While this release may not be as groundbreaking as some of the previous ones, it is still incredibly important as it signifies the beginning of a new era.
There are two significant reasons for this.
Let’s delve into these changes a bit.
The Rendering System
As you may already know, Tofu Engine currently utilizes a custom software-rendering approach. I take great pride in this achievement as it allowed me to implement algorithms I extensively worked on during the ’90s. Unfortunately, some of this knowledge has become lost over the past two decades. Back in the day, we were all busy crafting mind-bending roto-zoomers, but nowadays, only a select few know what they are and how to implement them. Additionally, this approach enabled me to incorporate unique and specific effects like Mode-7 transformations and Copper-lists.
However, running a software renderer on modern hardware… well, let’s just say it can be far from optimal.
It’s a legitimate choice if one aims to create a virtual retro-machine like pico-8, where the FPS and overall performance are intentionally limited. However, for a general-purpose game engine designed to run on modern hardware and support complex games, it’s not the most sensible choice.
Therefore, over the past year, I’ve been experimenting with reimplementing most of the features in Tofu Engine, leveraging the power of the GPU as much as possible. This involves transitioning back to full OpenGL (or Vulkan) usage, which, at the moment, is only utilized as a cross-platform way to present the framebuffer.
Fortunately, many of the engine’s current features can be reimplemented with minimal changes. Some may require some redesigning (leveraging fragment shaders, if needed), such as the stencil/alpha/tiled blitting and Copper-lists. Others may be permanently removed, like the Mode-7 inspired transformations.
I need to carefully weigh their importance and eliminate what isn’t truly necessary. For instance, the aforementioned Mode-7 transformations may be cool and unique, but it serves little purpose in a real-world scenario and can likely be discarded. On the other hand, certain Copper-list features have practical applications and can be maintained with some minor simplification.
If all goes well, this will results in a much more efficient game-engine, in its utilization of hardware resources. It will also reduce overall power consumption, as running an uncapped software renderer for FPS heavily drains the machine’s power. You notice this when the fans start making some noise!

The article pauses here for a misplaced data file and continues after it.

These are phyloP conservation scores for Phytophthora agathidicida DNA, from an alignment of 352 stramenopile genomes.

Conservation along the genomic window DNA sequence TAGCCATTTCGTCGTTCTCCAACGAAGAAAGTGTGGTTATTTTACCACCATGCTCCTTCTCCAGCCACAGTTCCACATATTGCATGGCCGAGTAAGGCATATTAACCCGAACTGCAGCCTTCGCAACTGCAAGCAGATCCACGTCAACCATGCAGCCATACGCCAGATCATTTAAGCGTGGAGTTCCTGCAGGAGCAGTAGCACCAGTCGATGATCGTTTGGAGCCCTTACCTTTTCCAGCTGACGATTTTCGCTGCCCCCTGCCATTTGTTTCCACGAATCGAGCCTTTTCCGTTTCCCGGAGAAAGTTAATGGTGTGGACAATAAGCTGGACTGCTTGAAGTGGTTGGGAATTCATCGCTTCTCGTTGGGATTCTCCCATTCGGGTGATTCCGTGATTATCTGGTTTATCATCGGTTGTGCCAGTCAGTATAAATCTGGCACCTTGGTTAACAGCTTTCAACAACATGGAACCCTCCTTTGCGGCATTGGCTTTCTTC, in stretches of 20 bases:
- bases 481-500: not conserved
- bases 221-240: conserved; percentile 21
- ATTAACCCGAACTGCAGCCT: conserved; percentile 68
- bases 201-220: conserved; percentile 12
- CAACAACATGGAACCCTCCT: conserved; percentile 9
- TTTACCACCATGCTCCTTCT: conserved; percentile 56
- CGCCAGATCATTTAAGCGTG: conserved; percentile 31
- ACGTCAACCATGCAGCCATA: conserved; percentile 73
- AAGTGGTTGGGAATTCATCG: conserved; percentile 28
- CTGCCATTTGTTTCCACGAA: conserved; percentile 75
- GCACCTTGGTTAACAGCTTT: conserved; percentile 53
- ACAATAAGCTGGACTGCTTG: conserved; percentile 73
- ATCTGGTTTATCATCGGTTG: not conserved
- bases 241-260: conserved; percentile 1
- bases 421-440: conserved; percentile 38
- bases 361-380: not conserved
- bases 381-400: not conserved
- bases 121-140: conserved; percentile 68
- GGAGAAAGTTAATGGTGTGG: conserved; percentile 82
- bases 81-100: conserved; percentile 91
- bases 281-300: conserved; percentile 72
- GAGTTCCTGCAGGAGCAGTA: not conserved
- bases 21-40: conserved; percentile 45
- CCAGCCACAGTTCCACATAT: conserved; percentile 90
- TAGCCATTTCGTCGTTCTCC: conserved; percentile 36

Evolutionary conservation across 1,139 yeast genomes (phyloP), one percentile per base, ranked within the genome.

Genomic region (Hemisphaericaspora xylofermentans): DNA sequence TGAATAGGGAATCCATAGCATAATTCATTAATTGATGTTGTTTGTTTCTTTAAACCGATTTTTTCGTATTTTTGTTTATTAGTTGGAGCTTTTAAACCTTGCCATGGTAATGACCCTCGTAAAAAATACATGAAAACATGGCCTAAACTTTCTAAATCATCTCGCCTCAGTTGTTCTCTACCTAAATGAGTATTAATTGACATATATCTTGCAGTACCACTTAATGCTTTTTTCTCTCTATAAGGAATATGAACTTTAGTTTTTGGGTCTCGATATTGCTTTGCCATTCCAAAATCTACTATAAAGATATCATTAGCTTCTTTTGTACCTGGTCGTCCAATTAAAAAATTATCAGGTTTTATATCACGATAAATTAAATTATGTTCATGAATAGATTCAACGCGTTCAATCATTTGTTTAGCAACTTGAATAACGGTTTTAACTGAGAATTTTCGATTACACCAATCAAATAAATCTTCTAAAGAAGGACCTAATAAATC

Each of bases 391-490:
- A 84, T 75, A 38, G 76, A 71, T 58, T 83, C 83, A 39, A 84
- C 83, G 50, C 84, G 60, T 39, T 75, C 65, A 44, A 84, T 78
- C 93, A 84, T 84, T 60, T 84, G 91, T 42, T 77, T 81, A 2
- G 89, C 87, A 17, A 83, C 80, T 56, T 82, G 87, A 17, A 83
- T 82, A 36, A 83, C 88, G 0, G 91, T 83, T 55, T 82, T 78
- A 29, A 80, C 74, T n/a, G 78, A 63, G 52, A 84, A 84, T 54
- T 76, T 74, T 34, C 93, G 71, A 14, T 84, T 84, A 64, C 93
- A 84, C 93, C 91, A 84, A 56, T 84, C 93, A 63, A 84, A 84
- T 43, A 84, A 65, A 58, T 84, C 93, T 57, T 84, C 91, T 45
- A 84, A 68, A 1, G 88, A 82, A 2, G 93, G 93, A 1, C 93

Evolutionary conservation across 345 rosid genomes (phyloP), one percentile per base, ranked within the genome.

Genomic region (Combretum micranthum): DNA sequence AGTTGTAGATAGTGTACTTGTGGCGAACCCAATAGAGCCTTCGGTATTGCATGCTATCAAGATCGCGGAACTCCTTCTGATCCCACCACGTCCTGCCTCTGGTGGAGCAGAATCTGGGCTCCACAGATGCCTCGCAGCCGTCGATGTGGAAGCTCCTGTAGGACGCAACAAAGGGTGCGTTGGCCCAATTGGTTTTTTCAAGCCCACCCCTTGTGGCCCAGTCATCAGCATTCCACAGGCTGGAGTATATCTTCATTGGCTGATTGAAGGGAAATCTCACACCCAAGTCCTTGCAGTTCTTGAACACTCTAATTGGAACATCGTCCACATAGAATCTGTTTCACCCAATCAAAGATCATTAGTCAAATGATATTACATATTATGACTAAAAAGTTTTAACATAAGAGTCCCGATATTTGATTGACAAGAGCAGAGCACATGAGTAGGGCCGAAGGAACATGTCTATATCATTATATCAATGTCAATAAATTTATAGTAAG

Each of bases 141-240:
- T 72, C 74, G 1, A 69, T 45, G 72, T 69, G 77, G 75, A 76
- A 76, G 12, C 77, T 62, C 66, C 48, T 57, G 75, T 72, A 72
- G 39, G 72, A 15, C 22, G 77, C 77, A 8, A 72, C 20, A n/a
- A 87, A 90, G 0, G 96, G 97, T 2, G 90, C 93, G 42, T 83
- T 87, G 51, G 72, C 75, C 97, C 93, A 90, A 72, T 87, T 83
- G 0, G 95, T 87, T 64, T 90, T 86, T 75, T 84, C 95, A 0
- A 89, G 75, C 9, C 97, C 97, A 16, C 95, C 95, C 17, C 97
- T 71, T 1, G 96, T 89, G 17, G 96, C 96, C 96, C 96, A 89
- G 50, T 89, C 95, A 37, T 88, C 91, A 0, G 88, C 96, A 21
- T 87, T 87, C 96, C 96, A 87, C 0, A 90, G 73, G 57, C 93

Let’s hope that all the effort put into this endeavour will prove worthwhile! :)
( and let’s also hope to fix that diamond-rule issue that inspired me to implement a software renderer back in 2019, as I was facing challenges in ensuring pixel-perfect blitting )
When I initially began working on Tofu Engine, my goal was to create a straightforward environment. An easily accessible sandbox with all the essential components ready to be combined.
However, as development progressed, I found it increasingly challenging to restrain myself. I ended up making the engine more and more low-level and generic, which is a tendency of mine, as I prefer creating solutions that are applicable to a wide range of situations rather than specific ones.
This led to something that, to some extent, resembled other game engines (e.g. Löve, which I always cited as an influence), offering a scriptable framework that provides everything one would need to create almost any type of game but without specific assistance for game development.
This is particularly evident in the way the game loop interacts with the game “instance” (let’s refer to its class/object as
Main), which involves calling the following methods:
Main.process(): called on each iteration after updating the input state,
Main.update(): called at regular intervals to update the game state, and
Main.render(): called on every iteration to present the graphics to the user.
While this approach is undoubtedly correct, it lacks abstraction of the engine’s internal workings. The scripted code matches almost one-to-one the engine’s one. Where’s the benefit of the abstraction that an engine should grant? It seems like we are coding for a virtual console for which Lua is the native language… :>
Furthermore, there are suboptimal design choices in this approach. For example, the
Main.render() method is called on every frame, meaning we frequently cross the C-to-Lua boundary only to subsequently cross back from Lua to C for each drawing operation. It works, but it’s far from efficient.
( well, it does work, nonetheless :D )
Is this really what I envision for my game engine? I must admit that it deviates significantly from my initial idea, and I fear that, in the long run, developers would end up writing excessive boilerplate code even for the simplest tasks.
As I grapple with this realization, it has become evident that a paradigm shift is necessary at this point. I need to go back to square one and completely rethink this aspect.
I’m currently taking notes and starting the ground-up redesign of these two crucial parts of the engine.
I anticipate that implementation will commence soon.